Assessment tools

Each Assessment Tool contains a number of "components" (shown below) that may be clicked and expanded upon.

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Tool 2A: Key Challenge


Issue/Challenge: Assessment incorporating Explicit Feedback Steps


Have you ever heard the term "They just don't have it". Many pre-service teachers hear this about their practice but what does 'it' mean and what does it look like? Providing explicit feedback is a challenge for both university based and school based teacher educators alike.

Tool Summary:

Issue/challenge: Incorporating explicit feedback steps

Assessment processes provide significant opportunities to support PST’s on-going professional learning in a formative way as well as focussing on the final summative judgment step. At times the summative judgment process can dominate a professional experience placement so that supervising teachers and university-based educators may not find opportunities to incorporate formative feedback and feed-forward in their work with PSTs. It is important that the work of any assessor aims to be developmentally educative.

 The assessment process is ideally structured as a continuous process of both formative and summative steps supporting professional learning of the preservice teacher as well as providing a valid final judgment on their capacity as demonstrated across the professional experience. Ideally a range of perspectives and areas of expertise from experienced teachers, such as in a Roundtable group provide guidance to PSTs’ professional learning.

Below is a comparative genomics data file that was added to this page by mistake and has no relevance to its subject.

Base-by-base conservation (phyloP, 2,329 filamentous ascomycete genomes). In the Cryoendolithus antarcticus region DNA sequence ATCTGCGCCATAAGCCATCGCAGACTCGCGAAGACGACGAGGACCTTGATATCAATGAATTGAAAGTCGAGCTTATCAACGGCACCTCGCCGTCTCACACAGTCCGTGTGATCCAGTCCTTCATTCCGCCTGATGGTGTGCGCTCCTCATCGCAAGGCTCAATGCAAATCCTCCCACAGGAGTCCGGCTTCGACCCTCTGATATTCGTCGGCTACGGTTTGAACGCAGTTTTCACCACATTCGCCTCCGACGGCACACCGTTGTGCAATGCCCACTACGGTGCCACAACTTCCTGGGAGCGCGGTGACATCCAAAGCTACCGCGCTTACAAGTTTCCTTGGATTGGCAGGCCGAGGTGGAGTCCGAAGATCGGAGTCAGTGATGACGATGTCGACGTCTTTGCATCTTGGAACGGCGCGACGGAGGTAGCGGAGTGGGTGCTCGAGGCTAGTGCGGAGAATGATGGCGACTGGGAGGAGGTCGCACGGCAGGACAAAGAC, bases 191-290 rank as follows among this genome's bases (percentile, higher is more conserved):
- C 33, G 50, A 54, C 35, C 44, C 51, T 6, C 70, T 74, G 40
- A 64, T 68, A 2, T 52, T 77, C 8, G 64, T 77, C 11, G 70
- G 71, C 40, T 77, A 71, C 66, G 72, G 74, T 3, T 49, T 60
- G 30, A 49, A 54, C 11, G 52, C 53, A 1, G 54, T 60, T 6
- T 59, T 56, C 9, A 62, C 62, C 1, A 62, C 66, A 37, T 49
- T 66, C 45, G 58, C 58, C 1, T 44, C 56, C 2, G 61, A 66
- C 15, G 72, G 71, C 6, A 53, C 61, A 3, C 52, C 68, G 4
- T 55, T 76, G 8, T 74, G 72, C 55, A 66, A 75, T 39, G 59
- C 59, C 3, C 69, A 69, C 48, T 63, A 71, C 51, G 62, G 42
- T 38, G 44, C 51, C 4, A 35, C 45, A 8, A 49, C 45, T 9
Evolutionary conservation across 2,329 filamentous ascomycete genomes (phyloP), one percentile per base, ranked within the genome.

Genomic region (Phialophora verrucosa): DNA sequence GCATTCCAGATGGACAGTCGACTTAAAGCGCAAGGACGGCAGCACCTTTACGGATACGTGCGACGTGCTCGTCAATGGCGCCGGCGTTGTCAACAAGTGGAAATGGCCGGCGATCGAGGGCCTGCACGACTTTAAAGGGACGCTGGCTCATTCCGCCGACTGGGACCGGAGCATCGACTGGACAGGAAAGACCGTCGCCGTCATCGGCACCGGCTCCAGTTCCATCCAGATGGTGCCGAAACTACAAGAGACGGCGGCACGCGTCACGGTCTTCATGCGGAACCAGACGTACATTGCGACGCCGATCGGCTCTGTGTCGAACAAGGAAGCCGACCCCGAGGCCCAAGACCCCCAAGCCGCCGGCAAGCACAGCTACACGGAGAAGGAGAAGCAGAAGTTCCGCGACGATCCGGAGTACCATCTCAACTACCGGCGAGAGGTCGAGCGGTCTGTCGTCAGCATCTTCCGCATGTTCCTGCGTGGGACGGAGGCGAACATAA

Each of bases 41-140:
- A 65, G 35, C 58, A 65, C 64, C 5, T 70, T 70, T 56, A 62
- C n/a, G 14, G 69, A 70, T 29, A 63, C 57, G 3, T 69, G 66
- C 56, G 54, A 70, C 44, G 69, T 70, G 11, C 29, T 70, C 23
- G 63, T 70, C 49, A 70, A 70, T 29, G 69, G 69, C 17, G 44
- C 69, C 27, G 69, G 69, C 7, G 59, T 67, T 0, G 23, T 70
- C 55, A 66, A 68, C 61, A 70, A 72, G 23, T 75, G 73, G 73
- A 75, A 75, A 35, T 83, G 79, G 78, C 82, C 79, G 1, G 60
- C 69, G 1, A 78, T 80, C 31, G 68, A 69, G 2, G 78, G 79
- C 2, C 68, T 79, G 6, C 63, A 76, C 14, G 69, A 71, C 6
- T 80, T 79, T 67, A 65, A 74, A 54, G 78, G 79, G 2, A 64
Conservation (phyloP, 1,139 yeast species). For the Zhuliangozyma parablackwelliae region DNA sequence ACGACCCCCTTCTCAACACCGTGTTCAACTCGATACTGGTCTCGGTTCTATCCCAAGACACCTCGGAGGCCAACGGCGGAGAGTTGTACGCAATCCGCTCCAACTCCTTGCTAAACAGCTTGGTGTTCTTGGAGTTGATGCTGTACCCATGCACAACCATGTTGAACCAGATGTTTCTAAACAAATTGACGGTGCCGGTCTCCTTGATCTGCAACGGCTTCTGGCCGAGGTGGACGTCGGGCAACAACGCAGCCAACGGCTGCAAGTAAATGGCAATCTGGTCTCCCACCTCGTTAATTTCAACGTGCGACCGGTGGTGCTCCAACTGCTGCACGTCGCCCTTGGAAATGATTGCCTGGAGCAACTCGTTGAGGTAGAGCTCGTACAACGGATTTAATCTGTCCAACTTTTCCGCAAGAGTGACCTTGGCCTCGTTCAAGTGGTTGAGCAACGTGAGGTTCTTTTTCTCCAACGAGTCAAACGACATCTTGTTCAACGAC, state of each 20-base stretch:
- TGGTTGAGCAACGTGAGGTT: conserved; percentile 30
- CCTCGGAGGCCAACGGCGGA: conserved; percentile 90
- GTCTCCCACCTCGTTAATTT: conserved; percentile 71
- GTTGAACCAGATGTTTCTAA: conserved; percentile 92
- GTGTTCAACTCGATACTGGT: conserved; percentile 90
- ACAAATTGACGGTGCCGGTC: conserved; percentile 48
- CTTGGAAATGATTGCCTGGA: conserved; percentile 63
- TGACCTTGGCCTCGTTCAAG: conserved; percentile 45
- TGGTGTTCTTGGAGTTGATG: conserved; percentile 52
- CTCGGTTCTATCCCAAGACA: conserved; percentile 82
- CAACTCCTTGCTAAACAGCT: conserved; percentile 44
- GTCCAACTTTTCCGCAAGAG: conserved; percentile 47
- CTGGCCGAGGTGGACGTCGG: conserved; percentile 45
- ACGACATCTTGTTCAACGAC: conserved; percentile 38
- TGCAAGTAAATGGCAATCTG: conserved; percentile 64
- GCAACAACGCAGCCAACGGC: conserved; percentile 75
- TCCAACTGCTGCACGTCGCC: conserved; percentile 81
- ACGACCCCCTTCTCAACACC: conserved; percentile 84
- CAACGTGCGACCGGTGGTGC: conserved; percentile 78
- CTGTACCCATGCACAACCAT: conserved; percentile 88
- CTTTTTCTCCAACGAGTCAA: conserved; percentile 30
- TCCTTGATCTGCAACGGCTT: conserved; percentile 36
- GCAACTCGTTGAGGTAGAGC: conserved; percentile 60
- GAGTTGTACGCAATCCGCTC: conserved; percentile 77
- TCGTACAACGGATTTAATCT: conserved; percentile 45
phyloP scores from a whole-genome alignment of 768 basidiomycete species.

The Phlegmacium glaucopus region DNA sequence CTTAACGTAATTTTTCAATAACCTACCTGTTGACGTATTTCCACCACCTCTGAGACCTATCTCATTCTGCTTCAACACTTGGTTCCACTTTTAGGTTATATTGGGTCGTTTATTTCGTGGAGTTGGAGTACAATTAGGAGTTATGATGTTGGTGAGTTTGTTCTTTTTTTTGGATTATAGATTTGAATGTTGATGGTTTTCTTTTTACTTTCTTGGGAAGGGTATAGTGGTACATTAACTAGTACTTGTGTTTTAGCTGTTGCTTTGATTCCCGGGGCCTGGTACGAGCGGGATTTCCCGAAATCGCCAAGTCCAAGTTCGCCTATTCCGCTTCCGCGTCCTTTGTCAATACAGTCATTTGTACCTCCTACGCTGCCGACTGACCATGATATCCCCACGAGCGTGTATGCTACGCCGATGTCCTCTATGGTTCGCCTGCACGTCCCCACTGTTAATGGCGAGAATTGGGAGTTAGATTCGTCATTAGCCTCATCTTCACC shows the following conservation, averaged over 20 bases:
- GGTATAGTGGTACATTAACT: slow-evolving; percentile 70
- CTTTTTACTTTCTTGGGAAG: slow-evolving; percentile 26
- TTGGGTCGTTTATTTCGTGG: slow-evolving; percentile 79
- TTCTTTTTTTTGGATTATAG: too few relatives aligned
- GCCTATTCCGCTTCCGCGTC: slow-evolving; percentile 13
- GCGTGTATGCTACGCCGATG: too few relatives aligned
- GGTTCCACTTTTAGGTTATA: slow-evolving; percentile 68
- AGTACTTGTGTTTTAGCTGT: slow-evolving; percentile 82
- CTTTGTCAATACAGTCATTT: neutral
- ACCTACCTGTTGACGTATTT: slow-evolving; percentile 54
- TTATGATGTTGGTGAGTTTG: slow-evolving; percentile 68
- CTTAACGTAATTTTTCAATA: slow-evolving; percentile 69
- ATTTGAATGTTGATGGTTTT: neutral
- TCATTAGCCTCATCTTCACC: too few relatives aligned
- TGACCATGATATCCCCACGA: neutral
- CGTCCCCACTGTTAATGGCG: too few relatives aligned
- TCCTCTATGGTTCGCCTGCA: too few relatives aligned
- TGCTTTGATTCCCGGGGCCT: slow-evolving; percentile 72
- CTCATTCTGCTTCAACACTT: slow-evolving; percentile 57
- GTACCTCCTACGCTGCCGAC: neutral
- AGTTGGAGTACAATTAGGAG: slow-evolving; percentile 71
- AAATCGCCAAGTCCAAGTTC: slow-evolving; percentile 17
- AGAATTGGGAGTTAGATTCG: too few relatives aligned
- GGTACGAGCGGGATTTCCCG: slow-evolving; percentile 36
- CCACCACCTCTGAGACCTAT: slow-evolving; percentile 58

Communication between assessor(s) and the preservice teacher needs to include explicit feedback arising from on-going informed analysis of the preservice teacher’s professional learning development and needs. That is the assessment process needs to be informed by a two-way flow of information (feedback) from preservice teacher to assessors and a flow of information re appraisal, goals and required development from assessors back to the preservice teacher (feed-forward).

Assessors, ideally as a team need to have the expertise and professional knowledge to assist PSTs in the process of explicitly analysing  practice and their teaching capacity and have the ability  to articulate feedback and goals clearly to the preservice teacher. This explicitness also can be important in explaining and justifying summative assessment judgments with the preservice teacher.




Assessment Strategy & Process


Strategy and Process: Roundtable Assessment

  • Roundtable assessment structures and processes can be a formal requirement of a specific professional experience program or set up on an individual basis to respond to a specific need or assessment challenge, for example with an ‘at risk’ PST.
  • A Roundtable panel is formed to participate in the assessment process. Essentially this involves more than one assessor, ideally both school and university-based, concurrently engaged in the assessment process. It therefore supports effective communication between all parties involved in the placement. It allows collaborative approaches and the inclusion of multiple and possibly specialist perspectives in both feedback and assessment processes. It may also include the preservice teacher’s active involvement.
  • By setting up roundtable processes structured across a series of meetings, face to face or on-line, rich, diverse and targeted formative feedback to the PST can be an integral part of this process.